With 92,008 vehicles as of December 31, there is a car for every seven people in the country today.

Two years ago, statistics with the Road Transport and Safety Authority (RSTA) showed that there is a car for every 10 individuals. Over the last decade, the number of vehicles has increased by two folds.

Almost half of the total vehicles are concentrated in the capital and rough estimates show that every two Thimphu residents own a car.

Based on the recent Bhutan living standard survey, which shows an average household size of 4.2 persons, it can be deduced that every household in the capital has two cars.

This is happening despite the fact that Thimphu has the highest number of public transport buses. The Bhutan info-com and transport statistics, 2017 states that there are 52 buses operating on 15 routes and with limited frequencies. Ridership is high during morning and evening rush hours but comparatively low during daytime.

Thimphu also saw its taxi fleet grow by almost seven percent between 2015 and 2016, while Phuentsholing and Gelephu saw a decline in growth of taxis.

While the country experienced an 11 percent average annual growth rate in the number of vehicles from 1997 to 2012, a temporary pause on import of vehicles following the rupee crises in 2012 caused the growth rate to drop to 0.7 percent in 2013 and 2.5 percent in 2014.

In absolute terms, during the course of the import ban between 2012 and 2013, 477 vehicles were imported. After revising the taxes, import ban was lifted on July 1, 2014. This resulted in an increase of vehicles from 67,926 in 2013 to 69,602 in 2014. The following year, the number of vehicles increased by 5,588. This nearly doubled in 2016, when 9,107 new vehicles were bought within a year.

Figures reveal that more than 750 new vehicles hit the Bhutanese road every month in 2016, implicating that 25 new vehicles are imported every day. In 2001, Bhutan had only 22,527 vehicles.


Growing number of vehicles, particularly in Thimphu is putting significant stress on the city’s road infrastructure, according to a study conducted by the Asian Development Bank (ADB).

Based on the demand projected using the GDP growth (8.4 percent between 2015 and 2020) and traffic survey conducted last year, the ADB estimates that about 2,092 vehicles had ply the Thromde roads every day. This is projected to increase to more than 8,000 in 2040.

Between 2015 and 2016,  the number of light vehicles grew by 13.5 percent, medium vehicles by 8.3 percent and heavy vehicles by 10.7 percent.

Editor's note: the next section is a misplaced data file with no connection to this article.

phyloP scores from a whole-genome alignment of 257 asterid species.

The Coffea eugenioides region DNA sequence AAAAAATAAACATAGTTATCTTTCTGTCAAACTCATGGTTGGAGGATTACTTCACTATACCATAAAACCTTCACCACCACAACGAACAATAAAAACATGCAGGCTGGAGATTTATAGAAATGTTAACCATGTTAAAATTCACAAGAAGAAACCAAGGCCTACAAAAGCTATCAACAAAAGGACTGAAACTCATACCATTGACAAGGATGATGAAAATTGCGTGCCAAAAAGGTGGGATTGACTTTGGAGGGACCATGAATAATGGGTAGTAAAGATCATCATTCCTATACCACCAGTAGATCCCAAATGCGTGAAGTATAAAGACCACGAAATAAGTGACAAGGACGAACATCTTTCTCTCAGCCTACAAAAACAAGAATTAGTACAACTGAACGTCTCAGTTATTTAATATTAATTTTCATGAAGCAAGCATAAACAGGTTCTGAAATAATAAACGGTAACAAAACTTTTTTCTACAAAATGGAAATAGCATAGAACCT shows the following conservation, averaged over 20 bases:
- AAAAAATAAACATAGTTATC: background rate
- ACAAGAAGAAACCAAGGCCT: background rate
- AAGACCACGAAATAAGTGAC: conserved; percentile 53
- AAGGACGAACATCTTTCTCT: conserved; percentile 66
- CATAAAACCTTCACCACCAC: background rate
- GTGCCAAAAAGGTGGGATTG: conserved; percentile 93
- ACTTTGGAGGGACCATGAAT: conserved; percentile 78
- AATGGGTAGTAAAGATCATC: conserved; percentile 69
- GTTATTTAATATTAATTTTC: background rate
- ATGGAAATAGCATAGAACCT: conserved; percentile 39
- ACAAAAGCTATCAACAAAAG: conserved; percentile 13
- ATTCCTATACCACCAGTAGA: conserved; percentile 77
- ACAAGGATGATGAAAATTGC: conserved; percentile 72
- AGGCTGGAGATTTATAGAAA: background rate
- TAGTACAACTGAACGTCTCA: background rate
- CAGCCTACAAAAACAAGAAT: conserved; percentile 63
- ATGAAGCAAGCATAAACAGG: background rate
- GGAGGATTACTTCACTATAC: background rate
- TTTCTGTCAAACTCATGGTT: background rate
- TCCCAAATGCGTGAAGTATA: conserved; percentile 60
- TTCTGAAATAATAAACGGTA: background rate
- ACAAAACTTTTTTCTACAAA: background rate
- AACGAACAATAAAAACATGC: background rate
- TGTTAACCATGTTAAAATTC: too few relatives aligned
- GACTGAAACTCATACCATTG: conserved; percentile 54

Increasing number of vehicle is also directly proportional to increasing import of petroleum products, according to trade statistics. In 2016, Diesel was the top import item valued at Nu 5.77B. Petrol and diesel combined amounted to Nu 7.53B in fuel expenses last year alone and should the loan repayment be excluded, the entire revenue from hydropower is eroded in importing fuel.

In 2016, import of vehicles amounted to Nu 6.94B outflow of INR. Bhutan trade statistics show that Nu 547M worth of vehicles were imported in 2013, which shot up to more than Nu 2B in 2014, of which Nu 1.6B were imported from India.

According to the latest revenue report, major commodities imported from India were essential items, construction materials, petroleum products, chemicals, base metals, and vehicles. Import of fossil fuel alone constituted 13.6 percent of the total imports.

While the indication is such that lifting of import ban and subsequently revising the sales tax and customs duty helped little to achieve the desired outcome of curbing vehicle import, a local economist said that things will settle down.

He said that because of the import ban, aggregate demand for vehicle has grown and suddenly when the ban is lifted, there will be huge import. “But things will have to settle down because the absorptive capacity is limited,” he said.

The revenue report for 2016-17 fiscal year states that revenue contribution from motor vehicle tax & fees and charges and green tax on vehicles fell by 13.7 percent due to decrease in the vehicle import.

Green tax contributed Nu 909.652M in 2016-17, which is a drop of 9.7 percent from the previous year. This was mainly because of decreased collection of green tax from motor vehicles.

However, the tax revision has created inequality in terms of vehicles imported from India with that of third countries. This is because of the customs duty, which was not levied on Indian cars. Since customs duty is at par with the sales tax and both are slapped on cars imported from third countries, it discourages people from buying cars made in third countries.

There are also fiscal incentives given to the transport sector. The government lost Nu 676M in 2015 from tax exemptions on import of vehicle for the government, corporate bodies, projects, and tourism sector and by granting quota to senior civil servants.

The RMA has also revised the loan to value ratio for purchase of vehicles in August last year. As per the central Bank’s monthly statistical bulletin, portfolio of transport loan has more or less stagnated since the implementation of the new guideline (Nu 5.21B in August, Nu 5.9B in September and Nu 5.27 in October). In April last year, loan towards transport sector stood at Nu 4.8B.

The absolute impact of shifting the tax valuation point on vehicle import and revision in loan to value ratio is yet to be seen as it was only implemented in August last year and figures are not available yet.

Tshering Dorji


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